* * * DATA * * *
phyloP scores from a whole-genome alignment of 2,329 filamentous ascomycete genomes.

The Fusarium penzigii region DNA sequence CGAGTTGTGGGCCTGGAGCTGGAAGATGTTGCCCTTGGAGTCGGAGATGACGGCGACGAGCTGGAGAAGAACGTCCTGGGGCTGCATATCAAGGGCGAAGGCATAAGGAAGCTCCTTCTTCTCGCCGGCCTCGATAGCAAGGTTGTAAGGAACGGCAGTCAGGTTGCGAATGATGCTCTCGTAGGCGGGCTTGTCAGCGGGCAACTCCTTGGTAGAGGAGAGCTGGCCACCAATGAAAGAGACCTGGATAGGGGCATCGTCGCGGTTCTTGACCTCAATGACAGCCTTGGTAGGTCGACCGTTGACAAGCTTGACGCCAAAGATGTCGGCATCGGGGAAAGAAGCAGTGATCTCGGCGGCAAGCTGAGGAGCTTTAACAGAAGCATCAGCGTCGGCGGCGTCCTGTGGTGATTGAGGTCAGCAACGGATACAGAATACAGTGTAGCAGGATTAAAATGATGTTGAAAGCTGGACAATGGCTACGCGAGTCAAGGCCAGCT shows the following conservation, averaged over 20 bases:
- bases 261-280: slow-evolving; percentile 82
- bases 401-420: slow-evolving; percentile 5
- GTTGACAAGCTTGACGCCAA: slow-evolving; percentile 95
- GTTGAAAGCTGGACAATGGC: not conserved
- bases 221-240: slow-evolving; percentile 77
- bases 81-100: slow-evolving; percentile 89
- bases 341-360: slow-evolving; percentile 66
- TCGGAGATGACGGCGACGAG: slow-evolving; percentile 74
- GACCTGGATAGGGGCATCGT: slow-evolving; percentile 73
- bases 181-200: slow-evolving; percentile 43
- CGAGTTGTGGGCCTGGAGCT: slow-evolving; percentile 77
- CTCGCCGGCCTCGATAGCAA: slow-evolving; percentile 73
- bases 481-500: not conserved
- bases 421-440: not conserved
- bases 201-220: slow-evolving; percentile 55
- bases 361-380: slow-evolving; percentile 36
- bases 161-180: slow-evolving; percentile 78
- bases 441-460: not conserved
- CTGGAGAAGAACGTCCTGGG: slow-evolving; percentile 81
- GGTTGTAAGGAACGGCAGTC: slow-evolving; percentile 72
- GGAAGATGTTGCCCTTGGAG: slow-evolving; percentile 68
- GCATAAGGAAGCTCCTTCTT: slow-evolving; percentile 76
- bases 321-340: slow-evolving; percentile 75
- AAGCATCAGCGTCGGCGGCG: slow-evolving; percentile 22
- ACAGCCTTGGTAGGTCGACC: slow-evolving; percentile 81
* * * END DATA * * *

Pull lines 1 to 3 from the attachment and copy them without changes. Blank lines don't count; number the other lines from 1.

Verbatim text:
phyloP scores from a whole-genome alignment of 2,329 filamentous ascomycete genomes.

The Fusarium penzigii region DNA sequence CGAGTTGTGGGCCTGGAGCTGGAAGATGTTGCCCTTGGAGTCGGAGATGACGGCGACGAGCTGGAGAAGAACGTCCTGGGGCTGCATATCAAGGGCGAAGGCATAAGGAAGCTCCTTCTTCTCGCCGGCCTCGATAGCAAGGTTGTAAGGAACGGCAGTCAGGTTGCGAATGATGCTCTCGTAGGCGGGCTTGTCAGCGGGCAACTCCTTGGTAGAGGAGAGCTGGCCACCAATGAAAGAGACCTGGATAGGGGCATCGTCGCGGTTCTTGACCTCAATGACAGCCTTGGTAGGTCGACCGTTGACAAGCTTGACGCCAAAGATGTCGGCATCGGGGAAAGAAGCAGTGATCTCGGCGGCAAGCTGAGGAGCTTTAACAGAAGCATCAGCGTCGGCGGCGTCCTGTGGTGATTGAGGTCAGCAACGGATACAGAATACAGTGTAGCAGGATTAAAATGATGTTGAAAGCTGGACAATGGCTACGCGAGTCAAGGCCAGCT shows the following conservation, averaged over 20 bases:
- bases 261-280: slow-evolving; percentile 82